Washington Gov. Jay Inslee this week signed into law what many are calling the nation’s most ambitious package of climate policies. One of the key lawmakers behind the legislation gives the region’s tech and business sectors some of the credit for the state’s ability to lead in tackling climate change.
“We have an entrepreneurial spirit that allows us to think big,” said Sen. Reuven Carlyle, prime sponsor of the Climate Commitment Act, which puts a cap on carbon pollution in Washington.
Carlyle, a Democrat representing part of northwest Seattle, is himself an entrepreneur. He previously worked in telecommunications and aerospace, and has served on the boards of businesses in wireless networking, consumer electronics and energy.
Carlyle called out some of the state’s biggest corporations, including Microsoft, Amazon and Starbucks, as “real moral-authority thought leaders on climate.” He cited their bold, self-imposed carbon reduction goals — with Microsoft aiming to be carbon negative by 2030 and Amazon establishing The Climate Pledge and urging others to join it. Carlyle noted the importance of both tech companies’ funds for investing in clean energy innovation, as well as venture capital from Bill Gates’ Breakthrough Energy and others that’s flowing to next generation batteries and cleaner fuels.
“The entrepreneurial spirit and public policy spirit came together,” Carlyle said of the legislative successes, “and we found our groove.”
Microsoft came out in support of the Climate Commitment Act, or Senate Bill 5126, as did BP America and Vulcan, the company created by the late Microsoft co-founder Paul Allen. Amazon backed House Bill 1091, which creates a clean fuel standard. Support for the policy is “part of our commitment to sustainability,” said Amazon general counsel David Zapolsky, in a blog post.
But even harder work is still ahead, and there’s been a hiccup with some of the climate legislation. When Inslee signed the legislation into law on Monday, he vetoed parts of SB 5126 and HB 1091. He nixed language that made the bills’ implementation dependent upon a yet-to-be-approved transportation package.
The governor’s vetoes riled Washington lawmakers who deemed it an executive office overreach, and Carlyle said he’d asked Inslee not to take that step. The state senator and others, however, are optimistic that the transportation package will be approved in an upcoming special legislative session, making the vetoes a moot point in some respects.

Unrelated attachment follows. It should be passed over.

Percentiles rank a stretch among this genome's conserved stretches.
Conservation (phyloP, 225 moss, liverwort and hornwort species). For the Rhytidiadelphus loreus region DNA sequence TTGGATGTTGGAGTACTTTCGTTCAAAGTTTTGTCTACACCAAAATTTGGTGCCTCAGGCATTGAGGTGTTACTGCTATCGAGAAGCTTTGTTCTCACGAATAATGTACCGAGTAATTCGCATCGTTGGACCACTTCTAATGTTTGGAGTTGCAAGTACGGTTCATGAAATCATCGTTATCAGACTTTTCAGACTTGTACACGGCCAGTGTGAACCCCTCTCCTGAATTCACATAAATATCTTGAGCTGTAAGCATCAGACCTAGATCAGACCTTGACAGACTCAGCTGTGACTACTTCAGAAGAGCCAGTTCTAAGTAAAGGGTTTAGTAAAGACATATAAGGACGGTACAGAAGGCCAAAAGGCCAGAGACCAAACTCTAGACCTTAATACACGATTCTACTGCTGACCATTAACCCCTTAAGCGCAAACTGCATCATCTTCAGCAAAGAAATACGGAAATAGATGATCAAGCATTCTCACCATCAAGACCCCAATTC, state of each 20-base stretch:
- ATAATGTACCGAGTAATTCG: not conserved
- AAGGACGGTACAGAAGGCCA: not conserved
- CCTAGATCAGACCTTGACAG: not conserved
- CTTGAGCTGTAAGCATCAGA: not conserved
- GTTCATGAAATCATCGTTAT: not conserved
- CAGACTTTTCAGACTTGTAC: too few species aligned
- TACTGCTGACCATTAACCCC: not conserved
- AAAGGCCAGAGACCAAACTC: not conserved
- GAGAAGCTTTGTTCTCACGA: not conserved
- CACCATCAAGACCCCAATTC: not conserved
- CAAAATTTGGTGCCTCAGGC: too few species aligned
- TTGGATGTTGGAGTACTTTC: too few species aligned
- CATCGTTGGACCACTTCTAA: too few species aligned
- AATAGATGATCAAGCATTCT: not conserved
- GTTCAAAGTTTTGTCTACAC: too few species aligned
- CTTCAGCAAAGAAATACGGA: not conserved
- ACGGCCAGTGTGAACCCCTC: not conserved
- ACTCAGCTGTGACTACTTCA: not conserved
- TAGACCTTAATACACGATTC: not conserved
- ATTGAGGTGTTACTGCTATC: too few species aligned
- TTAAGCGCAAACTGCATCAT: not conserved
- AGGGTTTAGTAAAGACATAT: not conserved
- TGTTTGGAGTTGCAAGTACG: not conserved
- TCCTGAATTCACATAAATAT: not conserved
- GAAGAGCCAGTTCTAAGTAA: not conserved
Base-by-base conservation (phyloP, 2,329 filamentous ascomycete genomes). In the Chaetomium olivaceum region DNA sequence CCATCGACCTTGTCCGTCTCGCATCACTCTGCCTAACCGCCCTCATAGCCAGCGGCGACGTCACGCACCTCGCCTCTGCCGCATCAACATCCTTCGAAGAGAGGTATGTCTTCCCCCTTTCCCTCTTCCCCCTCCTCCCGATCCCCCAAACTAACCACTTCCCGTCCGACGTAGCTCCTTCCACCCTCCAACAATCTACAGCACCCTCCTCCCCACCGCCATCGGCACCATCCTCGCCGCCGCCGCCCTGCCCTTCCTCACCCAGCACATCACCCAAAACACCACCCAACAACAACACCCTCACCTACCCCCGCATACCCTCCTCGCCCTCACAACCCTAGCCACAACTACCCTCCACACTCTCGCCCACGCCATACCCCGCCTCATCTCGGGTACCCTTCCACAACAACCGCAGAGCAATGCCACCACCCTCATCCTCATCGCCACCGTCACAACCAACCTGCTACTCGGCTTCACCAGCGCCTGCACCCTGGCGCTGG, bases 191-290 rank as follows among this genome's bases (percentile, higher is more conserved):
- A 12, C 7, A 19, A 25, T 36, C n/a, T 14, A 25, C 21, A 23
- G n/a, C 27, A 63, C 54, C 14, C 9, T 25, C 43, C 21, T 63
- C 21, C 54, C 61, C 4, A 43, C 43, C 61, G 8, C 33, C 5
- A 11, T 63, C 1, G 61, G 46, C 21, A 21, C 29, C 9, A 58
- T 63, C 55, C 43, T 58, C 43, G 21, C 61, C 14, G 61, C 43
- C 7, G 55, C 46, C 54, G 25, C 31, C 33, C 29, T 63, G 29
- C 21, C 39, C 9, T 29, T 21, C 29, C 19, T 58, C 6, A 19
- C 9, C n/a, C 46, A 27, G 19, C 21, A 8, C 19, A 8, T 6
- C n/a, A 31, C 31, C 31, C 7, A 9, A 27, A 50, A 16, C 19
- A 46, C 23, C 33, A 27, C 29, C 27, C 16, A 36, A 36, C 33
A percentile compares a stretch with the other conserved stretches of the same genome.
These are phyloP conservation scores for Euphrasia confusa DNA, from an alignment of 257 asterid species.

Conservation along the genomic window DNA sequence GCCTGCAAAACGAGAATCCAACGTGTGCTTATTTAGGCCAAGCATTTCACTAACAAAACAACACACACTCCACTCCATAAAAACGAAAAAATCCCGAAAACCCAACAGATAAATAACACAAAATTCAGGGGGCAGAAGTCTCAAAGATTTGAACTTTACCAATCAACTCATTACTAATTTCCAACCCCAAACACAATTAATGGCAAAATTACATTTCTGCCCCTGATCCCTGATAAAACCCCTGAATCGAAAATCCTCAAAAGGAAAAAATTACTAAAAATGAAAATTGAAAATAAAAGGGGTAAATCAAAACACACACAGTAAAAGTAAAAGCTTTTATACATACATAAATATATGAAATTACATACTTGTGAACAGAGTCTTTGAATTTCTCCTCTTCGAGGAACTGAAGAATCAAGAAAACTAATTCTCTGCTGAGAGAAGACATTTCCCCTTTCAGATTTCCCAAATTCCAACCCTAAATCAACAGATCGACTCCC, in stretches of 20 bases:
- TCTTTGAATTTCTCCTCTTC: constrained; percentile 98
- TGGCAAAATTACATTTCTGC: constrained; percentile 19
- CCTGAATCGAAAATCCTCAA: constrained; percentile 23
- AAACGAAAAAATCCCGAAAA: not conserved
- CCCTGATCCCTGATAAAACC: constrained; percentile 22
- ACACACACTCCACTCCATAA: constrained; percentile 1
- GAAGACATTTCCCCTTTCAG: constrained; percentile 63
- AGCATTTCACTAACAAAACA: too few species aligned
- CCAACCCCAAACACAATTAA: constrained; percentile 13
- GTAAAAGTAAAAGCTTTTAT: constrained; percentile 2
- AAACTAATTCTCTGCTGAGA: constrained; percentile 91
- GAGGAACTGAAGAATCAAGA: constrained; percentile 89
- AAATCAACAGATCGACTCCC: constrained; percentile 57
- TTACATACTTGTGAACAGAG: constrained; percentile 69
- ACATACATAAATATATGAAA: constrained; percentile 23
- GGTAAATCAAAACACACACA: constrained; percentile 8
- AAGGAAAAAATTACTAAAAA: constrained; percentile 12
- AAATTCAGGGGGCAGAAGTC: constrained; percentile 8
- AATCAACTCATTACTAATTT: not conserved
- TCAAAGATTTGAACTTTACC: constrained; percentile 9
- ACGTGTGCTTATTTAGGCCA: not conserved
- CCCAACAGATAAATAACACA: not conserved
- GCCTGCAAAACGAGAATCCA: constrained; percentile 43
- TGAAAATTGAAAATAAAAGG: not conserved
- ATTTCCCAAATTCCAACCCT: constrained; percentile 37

Here are some more details on the new policies, and their broader implications.
Suite of climate policies
Senate Bill 5126: Provides a playbook for reaching incremental carbon emission reduction goals set by the state last year, with a final goal of reducing emissions to net zero by 2050. The law covers roughly 75% of Washington’s emissions, and includes pollution from electricity generation, transportation, oil and gas, and landfills.
The policy puts a cap on carbon pollution that declines over time and creates allowances that polluters must pay for to cover their emissions, with some exceptions. The revenue generated by the sale of the allowances is spent in communities hardest hit by climate change and pollution. Supporters call the approach “cap and invest.”
Washington is the second state after California to cap carbon emissions, and this new legislation is considered stronger in many regards, including the fact that it doesn’t require reauthorization over time. (Check out David Roberts at Volts for an in-depth analysis of the climate policies.)
House Bill 1091: Establishes a Clean Fuels Program that limits the greenhouse gas emissions from transportation fuels, lowering their carbon intensity. California, Oregon and British Columbia have clean fuels standards in place.
House Bill 1050: Puts tighter regulations on hydrofluorocarbons, a much more potent heat-trapping gas than carbon dioxide, that is used for air conditioning and refrigeration.
Senate Bill 5141: The HEAL Act creates an environmental justice council and builds on work to reduce the impact of pollution and other environmental harm on disproportionately affected communities.
The special session for hashing out the transportation package could happen around September, Inslee told the The Seattle Times on Monday. Carlyle is confident that he and fellow lawmakers can pull off approval, saying there is “a fierce commitment to getting a transportation package done and done quickly.”
The proposed funding package includes an increase in the state’s gas tax, highway improvements, repairs to culverts that block fish passage, electrification of Puget Sound ferries, bridge construction and other projects.
WA vs. CA
California launched its carbon cap-and-trade program in 2013, so why has it taken so long for a second state to follow suit? Washington admittedly has been trying for years to get on a carbon diet, with two failed efforts led by Inslee and two failed voter initiatives. The most recent ballot measure was in 2018, which had backing from individuals and companies in the tech sector, including Microsoft.
With a massive economy and leaning strongly blue, California can be dismissed as an outlier, Carlyle said. Washington has the opportunity to be seen as a role model.
Rep. Joe Fitzgibbon, who sponsored the two climate house bills, agreed. His legislation along with SB 5126 “provide a road map for what robust climate action looks like at the state level for other jurisdictions in the United States and around the world,” Fitzgibbon said in a statement.
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